Coronavirus: Can artificial intelligence be smart enough to detect fake news? – Marketplace APM

Source: artificial intelligence

Eating garlic. Drinking bleach. Using hand dryers. None of those are proven cures for the coronavirus, but this kind of misinformation has been spreading online, in some places seemingly faster than the disease itself.

Internet giants like Facebook, Google, Twitter and TikTok have all pledged to promote fact-based information on the epidemic. And the World Health Organization has pledged to partner with technology firms to push out authoritative data. It won’t be easy, experts say.

If you were online when the virus broke, you may have seen that … bat video. We won’t link to it here, but the video, of a Chinese woman eating a whole cooked bat, went, well, viral. Some snarky commentators suggested that event started the whole thing.

The thing is, that video was filmed outside China, on the Pacific island of Palau. In 2016.

Internet companies say their fact-checkers are busy weeding out posts with false information on the cause of the disease. But mere humans are not enough for a problem of this scale.

“It’s clear that the flood of data around this is of a scale that we need the tools that technology can offer just to get our hands around it,” said Ben Oppenheim, senior director at the health data science company Metabiota.

One of those tools is artificial intelligence: using machines to process data and learn to recognize, over time, what’s important. AI algorithms can suss out which web pages tend to be accurate, which words are sensational or panicky, which online sources are deemed authoritative and which posts likely come from robots rather than humans.

One example of using AI is in searches for information on vaccines.

“When people are searching … they get routed to scientific authorities instead of purveyors of misinformation.”

Ben Oppenheim, Metabiota

“So that when people are searching for information on social media sites, [seeing] whether vaccines are safe or have side effects,” Oppenheim said, “they get routed to scientific authorities instead of purveyors of misinformation.”

This may sound easier than it actually is. Sure, there are clear cases of fake news, as in the suggestion that coronavirus can be “cured” with ultraviolet lamps or sesame oil. Or that the virus was created as part of a plot to thin out the world’s population. Or videos created before the virus was even detected.

“Those kinds of links are easy to take down through machine learning,” said Sarah Kreps, professor of government and technology fellow at Cornell University.

Still, there are risks to internet companies built on reputations for sharing the world’s information rather than censoring it. What if they take down information that turns out to be true? What if they block a legitimate expert?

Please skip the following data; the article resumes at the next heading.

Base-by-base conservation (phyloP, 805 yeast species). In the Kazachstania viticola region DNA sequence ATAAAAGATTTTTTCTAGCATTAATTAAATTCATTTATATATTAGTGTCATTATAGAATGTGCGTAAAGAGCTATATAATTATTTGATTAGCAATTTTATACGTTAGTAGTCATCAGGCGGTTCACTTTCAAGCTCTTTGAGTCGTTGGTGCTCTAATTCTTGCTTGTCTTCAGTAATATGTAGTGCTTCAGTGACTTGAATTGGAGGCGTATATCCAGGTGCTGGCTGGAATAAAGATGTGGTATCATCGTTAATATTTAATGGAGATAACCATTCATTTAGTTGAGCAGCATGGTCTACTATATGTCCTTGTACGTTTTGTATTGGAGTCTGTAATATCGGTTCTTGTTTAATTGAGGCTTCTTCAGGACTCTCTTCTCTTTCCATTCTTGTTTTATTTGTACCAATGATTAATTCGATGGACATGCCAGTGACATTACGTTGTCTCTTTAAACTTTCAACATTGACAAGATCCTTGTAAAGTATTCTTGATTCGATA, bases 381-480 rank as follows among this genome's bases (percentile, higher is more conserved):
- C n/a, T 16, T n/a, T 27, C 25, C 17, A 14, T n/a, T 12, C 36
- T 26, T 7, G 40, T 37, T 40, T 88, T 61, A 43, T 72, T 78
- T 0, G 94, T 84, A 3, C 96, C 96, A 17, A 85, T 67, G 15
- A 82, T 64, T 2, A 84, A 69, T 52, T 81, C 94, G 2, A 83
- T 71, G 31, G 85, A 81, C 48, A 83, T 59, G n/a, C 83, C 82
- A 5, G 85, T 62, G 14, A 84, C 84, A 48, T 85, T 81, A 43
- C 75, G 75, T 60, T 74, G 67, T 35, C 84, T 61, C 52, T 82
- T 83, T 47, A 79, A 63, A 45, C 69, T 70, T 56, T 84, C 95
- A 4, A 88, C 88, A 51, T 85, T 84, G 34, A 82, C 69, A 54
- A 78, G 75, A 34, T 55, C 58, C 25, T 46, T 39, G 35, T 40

“As soon as these companies do take more interventionist measures,” Kreps said, “they’re always raked over the coals by counterarguments that they’re limiting free speech.”

“As soon as these companies do take more interventionist measures, they’re always raked over the coals … that they’re limiting free speech.”

Sarah Kreps, Cornell

According to Kreps, here is one strategy of Google’s:

“One thing they have been known to do — that there was some sense they could do in this case — is essentially bury links on page four of a Google search which, no one really goes beyond page two.”

We contacted Google, which pointed Marketplace to a company policy of de-emphasizing “lower quality” results.

“Lower quality or outright malicious results (such as disinformation or otherwise deceptive pages) are relegated to less visible positions,” the policy states.

“Lower quality or outright malicious results … are relegated to less visible positions.”

Google company document, “How Google Fights Disinformation”

Artificial intelligence, used effectively, not only can identify false news; it can emphasize and push out authoritative science. At the website Buoy Health, which users can come across by searching key words associated with a disease and its symptoms, individuals can get answers about the coronavirus from an AI chatbot — answers based on science and protocols from the Centers for Disease Control and Prevention.

“It starts to piece together really important details from your story,” said Dr. Andrew Le, Buoy Health CEO. “Whether you’ve traveled to China recently. Whether you’ve been around someone who has been confirmed as having novel coronavirus. What symptoms do you have”?

The algorithm even suggests next steps for patients, or how to deal with insurance coverage. And if this outbreak lands significantly in a big American city, Buoy Health’s AI will target people there.

“We would buy ad words in that area for searches consistent with coronavirus,” Le said. “Whether that be ‘coronavirus near me,’ ‘urgent care near me,’ ‘flu-like symptoms.’”

In the end, though, AI and public health experts said the use of this technology to fend off fake news is in its infancy. Many questions remain: What about people who don’t trust the CDC? Or the World Health Organization? Who is the best digital “influencer” for this epidemic?

“It’s not just going to be pure technological solutions,” Metabiota’s Oppenheim said. “It’ll be maybe experiments that are run to try to figure out which kinds of messages and which kinds of messengers are going to help settle people.”

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